20 September 2012

One Night in Bangkok ....

Yes, yes I know it was actually one day in Bangkok, but that doesn’t sound as exotic as a heading.  And anyway, if I discuss our night in Bangkok I’ll be talking about a whole lot of sleeping going on, because we got in late and went straight to bed - and in a Blerk I’ve got Jetlag sense, not an Ohh, one night in Bangkok sense. 

And I know once I’m on a buying trip I’m meant to put the shop behind me for a while, but I have to tell you about this:  a woman came into the shop wanting a ceramic teapot.  It was two days before we were heading off so I only had two left in stock to show her.  Both date from the 1940s and both are $38 and $48 respectively (ie. utter bargains – they’re both on the website, so you can see for yourself). 

Oh look at the prices, she said, you know I don’t need an antique teapot. 
You’ve come to the wrong shop, then, I said. 
What do you mean?
You know you’re in an antiques shop?
A blank look:  Yes? 
So all my things are vintage and antique. 
Oh, everything? 
Yes, everything. 
Oh ….

And off she wandered without another word.  Honestly, it was enough to drive me screaming from the country.  So off I went.
There are lots of lovely temples
along the River ...

The flight to Bangkok was as pleasant as you can hope for when you’re in Economy.  There is plenty of room on Thai Airlines and the food is excellent so that was a good start.  I get horribly tired on long-haul flights (even though this was only 9.5 hours) but our room had a seriously enormous and comfy bed so a good sleep-in mostly cured my woes.  From our room we had a nice view of the Chao Phraya River, which flows through Bangkok, and seeing how there was a dock right down stairs we decided that a river cruise would be a nice way to spend a few hours.
all of them beautifully maintained ....


We caught the local commuter ferry as far as it would go down the river and back.  A two hour return trip for $A1.20 was somewhat cheaper than the official cruises and as the ferry criss-crosses the river we saw pretty well all there was to see.  Then we returned to the hotel for a very nice long, leisurely lunch just in time to watch the afternoon monsoon lash the river – and everyone unfortunate enough to have not anticipated that those whacking big black clouds might have indicated that rather a lot of rain was about to fall.

.... other places are
a little more ramshackle


Then it was off to the River City Centre to look at what is described as the largest collection of antiques shops in Bangkok.  Almost a third of this Centre’s shops are now empty, and looking at the prices we could venture a guess as to why.  OMG they were clutch-your-throat-and-fall-down-gagging high!  I have bought and sold many beautiful Buddhist artefacts over the years, but by golly I can tell you right now I won’t be sourcing any in Bangkok.  So that was disappointing because I saw plenty of lovely things that I quite wanted but had zero prospect of affording.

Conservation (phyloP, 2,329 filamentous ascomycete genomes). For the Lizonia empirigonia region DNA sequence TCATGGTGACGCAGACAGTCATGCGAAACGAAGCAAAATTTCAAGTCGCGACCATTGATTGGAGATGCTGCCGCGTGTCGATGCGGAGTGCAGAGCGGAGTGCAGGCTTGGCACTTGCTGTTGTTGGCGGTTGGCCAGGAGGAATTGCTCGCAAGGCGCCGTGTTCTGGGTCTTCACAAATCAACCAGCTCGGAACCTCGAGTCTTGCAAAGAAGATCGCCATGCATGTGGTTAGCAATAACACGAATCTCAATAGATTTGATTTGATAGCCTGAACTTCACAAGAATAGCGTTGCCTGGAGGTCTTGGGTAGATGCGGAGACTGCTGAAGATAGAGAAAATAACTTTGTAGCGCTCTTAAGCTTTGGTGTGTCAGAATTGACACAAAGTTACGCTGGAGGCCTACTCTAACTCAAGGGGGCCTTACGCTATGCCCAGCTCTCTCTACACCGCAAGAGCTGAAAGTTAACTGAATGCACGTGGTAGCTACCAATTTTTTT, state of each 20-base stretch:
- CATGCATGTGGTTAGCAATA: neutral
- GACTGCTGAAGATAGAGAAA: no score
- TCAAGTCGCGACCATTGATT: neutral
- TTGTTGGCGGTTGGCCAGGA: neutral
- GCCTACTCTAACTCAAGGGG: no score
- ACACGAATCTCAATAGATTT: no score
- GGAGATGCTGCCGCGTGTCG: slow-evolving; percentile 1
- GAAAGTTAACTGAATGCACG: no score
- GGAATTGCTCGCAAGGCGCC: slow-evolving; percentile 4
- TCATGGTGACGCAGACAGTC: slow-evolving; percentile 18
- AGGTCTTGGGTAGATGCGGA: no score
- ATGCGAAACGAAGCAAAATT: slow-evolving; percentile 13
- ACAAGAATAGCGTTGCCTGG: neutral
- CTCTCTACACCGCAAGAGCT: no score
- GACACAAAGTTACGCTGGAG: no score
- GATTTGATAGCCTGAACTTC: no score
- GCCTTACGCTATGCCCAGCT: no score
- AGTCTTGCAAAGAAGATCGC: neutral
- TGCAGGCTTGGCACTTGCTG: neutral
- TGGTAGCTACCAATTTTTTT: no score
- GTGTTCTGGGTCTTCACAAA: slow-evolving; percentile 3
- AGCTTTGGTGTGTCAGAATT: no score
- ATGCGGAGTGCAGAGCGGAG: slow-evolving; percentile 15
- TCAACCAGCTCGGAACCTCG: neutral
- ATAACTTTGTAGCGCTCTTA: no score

People are still living in this once gorgeous house.


One excellent find, though, was a wine bar/tea house/café nestled among the antiques shops and overlooking the river called Tête Quarters. It has only recently opened and is owned by some interior decorators so the décor is vintage and stylish (noice, different, unusual). It has silent movies from early 1900s Paris, plus some Charlie Chaplin movies, projected nonstop onto one wall, comfy leather couches and old upholstered chairs, vintage china, an eclectic collection of bits and bobs everywhere and large and mismatched chandeliers. It sounds odd but the overall effect is quite pleasing.

A thing I liked but couldn't afford -
marble buddha, about 4 feet tall, c1700
So we wiled away another few hours over drinks and snacks, watching the huge amount of river traffic undertake a complex ballet which involved everyone getting everywhere real fast and all missing each other. We lingered long enough to watch the lights up and down the river turn on, and then off to the airport. We expected a good flight with Swiss Air, but how wrong we were.

A really fabulous thing I liked but
couldn't afford - Thai wooden figure of
a horse, about 6 feet tall on its stand, c1600


Yep. another thing I liked but couldn't afford -
small Bronze figure of a Deer, c400AD

Our flight from Bangkok to Manchester via Zurich was almost indescribably bad. Almost - but not quite – indescribably bad. So I've found it within myself to provide a few observations: